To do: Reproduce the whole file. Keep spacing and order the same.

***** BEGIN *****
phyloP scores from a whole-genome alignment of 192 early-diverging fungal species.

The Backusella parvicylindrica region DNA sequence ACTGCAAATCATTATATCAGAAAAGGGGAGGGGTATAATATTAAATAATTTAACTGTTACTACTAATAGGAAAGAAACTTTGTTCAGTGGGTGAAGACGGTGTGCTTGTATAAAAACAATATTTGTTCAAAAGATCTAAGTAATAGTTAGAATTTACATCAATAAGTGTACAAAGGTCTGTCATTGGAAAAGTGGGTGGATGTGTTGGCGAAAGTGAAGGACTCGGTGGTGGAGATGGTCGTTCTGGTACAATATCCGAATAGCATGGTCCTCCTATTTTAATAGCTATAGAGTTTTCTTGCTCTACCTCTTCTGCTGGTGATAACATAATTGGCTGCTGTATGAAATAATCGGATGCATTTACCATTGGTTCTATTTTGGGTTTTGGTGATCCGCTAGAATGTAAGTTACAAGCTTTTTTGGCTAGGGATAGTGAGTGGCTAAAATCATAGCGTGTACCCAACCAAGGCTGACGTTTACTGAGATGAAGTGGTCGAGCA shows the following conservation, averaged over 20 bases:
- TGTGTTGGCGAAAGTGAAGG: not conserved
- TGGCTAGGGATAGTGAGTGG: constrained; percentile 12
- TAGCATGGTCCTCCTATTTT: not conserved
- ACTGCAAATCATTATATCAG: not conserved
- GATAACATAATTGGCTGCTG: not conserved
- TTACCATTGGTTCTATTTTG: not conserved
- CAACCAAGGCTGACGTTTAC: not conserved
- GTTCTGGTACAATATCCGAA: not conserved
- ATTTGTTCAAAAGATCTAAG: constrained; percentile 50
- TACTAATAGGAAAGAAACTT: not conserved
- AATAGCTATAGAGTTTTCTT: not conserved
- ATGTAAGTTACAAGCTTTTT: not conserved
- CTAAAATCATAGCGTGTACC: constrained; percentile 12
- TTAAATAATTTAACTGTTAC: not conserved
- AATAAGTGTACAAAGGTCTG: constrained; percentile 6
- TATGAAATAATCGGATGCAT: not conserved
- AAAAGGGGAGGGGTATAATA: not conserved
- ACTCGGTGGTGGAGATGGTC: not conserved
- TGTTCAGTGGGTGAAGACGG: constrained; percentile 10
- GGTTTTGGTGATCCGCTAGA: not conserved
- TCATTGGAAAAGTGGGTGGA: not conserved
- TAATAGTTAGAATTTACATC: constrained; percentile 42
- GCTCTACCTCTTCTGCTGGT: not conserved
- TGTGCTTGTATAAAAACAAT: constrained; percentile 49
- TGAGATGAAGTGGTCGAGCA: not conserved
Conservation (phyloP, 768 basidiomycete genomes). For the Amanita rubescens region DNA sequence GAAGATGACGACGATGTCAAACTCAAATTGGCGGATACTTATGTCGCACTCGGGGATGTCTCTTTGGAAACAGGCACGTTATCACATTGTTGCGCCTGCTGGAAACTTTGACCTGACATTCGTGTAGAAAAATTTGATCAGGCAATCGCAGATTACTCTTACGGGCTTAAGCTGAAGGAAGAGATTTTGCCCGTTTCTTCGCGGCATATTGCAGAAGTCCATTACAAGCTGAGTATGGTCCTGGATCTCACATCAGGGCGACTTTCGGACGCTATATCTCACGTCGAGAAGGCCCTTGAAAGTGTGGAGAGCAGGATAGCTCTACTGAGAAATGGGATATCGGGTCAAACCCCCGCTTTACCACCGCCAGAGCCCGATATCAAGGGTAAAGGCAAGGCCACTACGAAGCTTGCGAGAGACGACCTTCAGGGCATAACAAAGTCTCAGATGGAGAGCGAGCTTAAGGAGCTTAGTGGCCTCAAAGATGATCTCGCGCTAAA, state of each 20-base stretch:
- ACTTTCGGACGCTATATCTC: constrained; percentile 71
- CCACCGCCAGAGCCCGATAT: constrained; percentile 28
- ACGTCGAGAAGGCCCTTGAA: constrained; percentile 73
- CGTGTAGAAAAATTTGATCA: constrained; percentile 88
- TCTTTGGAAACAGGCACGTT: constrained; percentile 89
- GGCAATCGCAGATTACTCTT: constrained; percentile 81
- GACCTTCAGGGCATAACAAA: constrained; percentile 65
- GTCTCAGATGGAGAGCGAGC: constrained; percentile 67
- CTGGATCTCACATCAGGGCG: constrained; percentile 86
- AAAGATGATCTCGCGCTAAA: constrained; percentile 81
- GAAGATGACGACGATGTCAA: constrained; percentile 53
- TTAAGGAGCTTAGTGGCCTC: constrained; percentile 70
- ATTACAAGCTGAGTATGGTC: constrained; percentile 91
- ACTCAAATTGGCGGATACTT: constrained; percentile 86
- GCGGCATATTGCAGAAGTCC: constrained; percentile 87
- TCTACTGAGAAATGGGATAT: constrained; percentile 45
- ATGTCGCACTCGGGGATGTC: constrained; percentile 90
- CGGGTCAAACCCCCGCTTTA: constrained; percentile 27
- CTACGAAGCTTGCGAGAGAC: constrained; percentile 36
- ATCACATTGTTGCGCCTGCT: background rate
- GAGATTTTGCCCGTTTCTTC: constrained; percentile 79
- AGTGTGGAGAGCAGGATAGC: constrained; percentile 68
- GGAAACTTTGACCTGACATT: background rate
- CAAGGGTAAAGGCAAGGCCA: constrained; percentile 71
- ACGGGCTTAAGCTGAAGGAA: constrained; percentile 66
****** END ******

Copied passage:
phyloP scores from a whole-genome alignment of 192 early-diverging fungal species.

The Backusella parvicylindrica region DNA sequence ACTGCAAATCATTATATCAGAAAAGGGGAGGGGTATAATATTAAATAATTTAACTGTTACTACTAATAGGAAAGAAACTTTGTTCAGTGGGTGAAGACGGTGTGCTTGTATAAAAACAATATTTGTTCAAAAGATCTAAGTAATAGTTAGAATTTACATCAATAAGTGTACAAAGGTCTGTCATTGGAAAAGTGGGTGGATGTGTTGGCGAAAGTGAAGGACTCGGTGGTGGAGATGGTCGTTCTGGTACAATATCCGAATAGCATGGTCCTCCTATTTTAATAGCTATAGAGTTTTCTTGCTCTACCTCTTCTGCTGGTGATAACATAATTGGCTGCTGTATGAAATAATCGGATGCATTTACCATTGGTTCTATTTTGGGTTTTGGTGATCCGCTAGAATGTAAGTTACAAGCTTTTTTGGCTAGGGATAGTGAGTGGCTAAAATCATAGCGTGTACCCAACCAAGGCTGACGTTTACTGAGATGAAGTGGTCGAGCA shows the following conservation, averaged over 20 bases:
- TGTGTTGGCGAAAGTGAAGG: not conserved
- TGGCTAGGGATAGTGAGTGG: constrained; percentile 12
- TAGCATGGTCCTCCTATTTT: not conserved
- ACTGCAAATCATTATATCAG: not conserved
- GATAACATAATTGGCTGCTG: not conserved
- TTACCATTGGTTCTATTTTG: not conserved
- CAACCAAGGCTGACGTTTAC: not conserved
- GTTCTGGTACAATATCCGAA: not conserved
- ATTTGTTCAAAAGATCTAAG: constrained; percentile 50
- TACTAATAGGAAAGAAACTT: not conserved
- AATAGCTATAGAGTTTTCTT: not conserved
- ATGTAAGTTACAAGCTTTTT: not conserved
- CTAAAATCATAGCGTGTACC: constrained; percentile 12
- TTAAATAATTTAACTGTTAC: not conserved
- AATAAGTGTACAAAGGTCTG: constrained; percentile 6
- TATGAAATAATCGGATGCAT: not conserved
- AAAAGGGGAGGGGTATAATA: not conserved
- ACTCGGTGGTGGAGATGGTC: not conserved
- TGTTCAGTGGGTGAAGACGG: constrained; percentile 10
- GGTTTTGGTGATCCGCTAGA: not conserved
- TCATTGGAAAAGTGGGTGGA: not conserved
- TAATAGTTAGAATTTACATC: constrained; percentile 42
- GCTCTACCTCTTCTGCTGGT: not conserved
- TGTGCTTGTATAAAAACAAT: constrained; percentile 49
- TGAGATGAAGTGGTCGAGCA: not conserved
Conservation (phyloP, 768 basidiomycete genomes). For the Amanita rubescens region DNA sequence GAAGATGACGACGATGTCAAACTCAAATTGGCGGATACTTATGTCGCACTCGGGGATGTCTCTTTGGAAACAGGCACGTTATCACATTGTTGCGCCTGCTGGAAACTTTGACCTGACATTCGTGTAGAAAAATTTGATCAGGCAATCGCAGATTACTCTTACGGGCTTAAGCTGAAGGAAGAGATTTTGCCCGTTTCTTCGCGGCATATTGCAGAAGTCCATTACAAGCTGAGTATGGTCCTGGATCTCACATCAGGGCGACTTTCGGACGCTATATCTCACGTCGAGAAGGCCCTTGAAAGTGTGGAGAGCAGGATAGCTCTACTGAGAAATGGGATATCGGGTCAAACCCCCGCTTTACCACCGCCAGAGCCCGATATCAAGGGTAAAGGCAAGGCCACTACGAAGCTTGCGAGAGACGACCTTCAGGGCATAACAAAGTCTCAGATGGAGAGCGAGCTTAAGGAGCTTAGTGGCCTCAAAGATGATCTCGCGCTAAA, state of each 20-base stretch:
- ACTTTCGGACGCTATATCTC: constrained; percentile 71
- CCACCGCCAGAGCCCGATAT: constrained; percentile 28
- ACGTCGAGAAGGCCCTTGAA: constrained; percentile 73
- CGTGTAGAAAAATTTGATCA: constrained; percentile 88
- TCTTTGGAAACAGGCACGTT: constrained; percentile 89
- GGCAATCGCAGATTACTCTT: constrained; percentile 81
- GACCTTCAGGGCATAACAAA: constrained; percentile 65
- GTCTCAGATGGAGAGCGAGC: constrained; percentile 67
- CTGGATCTCACATCAGGGCG: constrained; percentile 86
- AAAGATGATCTCGCGCTAAA: constrained; percentile 81
- GAAGATGACGACGATGTCAA: constrained; percentile 53
- TTAAGGAGCTTAGTGGCCTC: constrained; percentile 70
- ATTACAAGCTGAGTATGGTC: constrained; percentile 91
- ACTCAAATTGGCGGATACTT: constrained; percentile 86
- GCGGCATATTGCAGAAGTCC: constrained; percentile 87
- TCTACTGAGAAATGGGATAT: constrained; percentile 45
- ATGTCGCACTCGGGGATGTC: constrained; percentile 90
- CGGGTCAAACCCCCGCTTTA: constrained; percentile 27
- CTACGAAGCTTGCGAGAGAC: constrained; percentile 36
- ATCACATTGTTGCGCCTGCT: background rate
- GAGATTTTGCCCGTTTCTTC: constrained; percentile 79
- AGTGTGGAGAGCAGGATAGC: constrained; percentile 68
- GGAAACTTTGACCTGACATT: background rate
- CAAGGGTAAAGGCAAGGCCA: constrained; percentile 71
- ACGGGCTTAAGCTGAAGGAA: constrained; percentile 66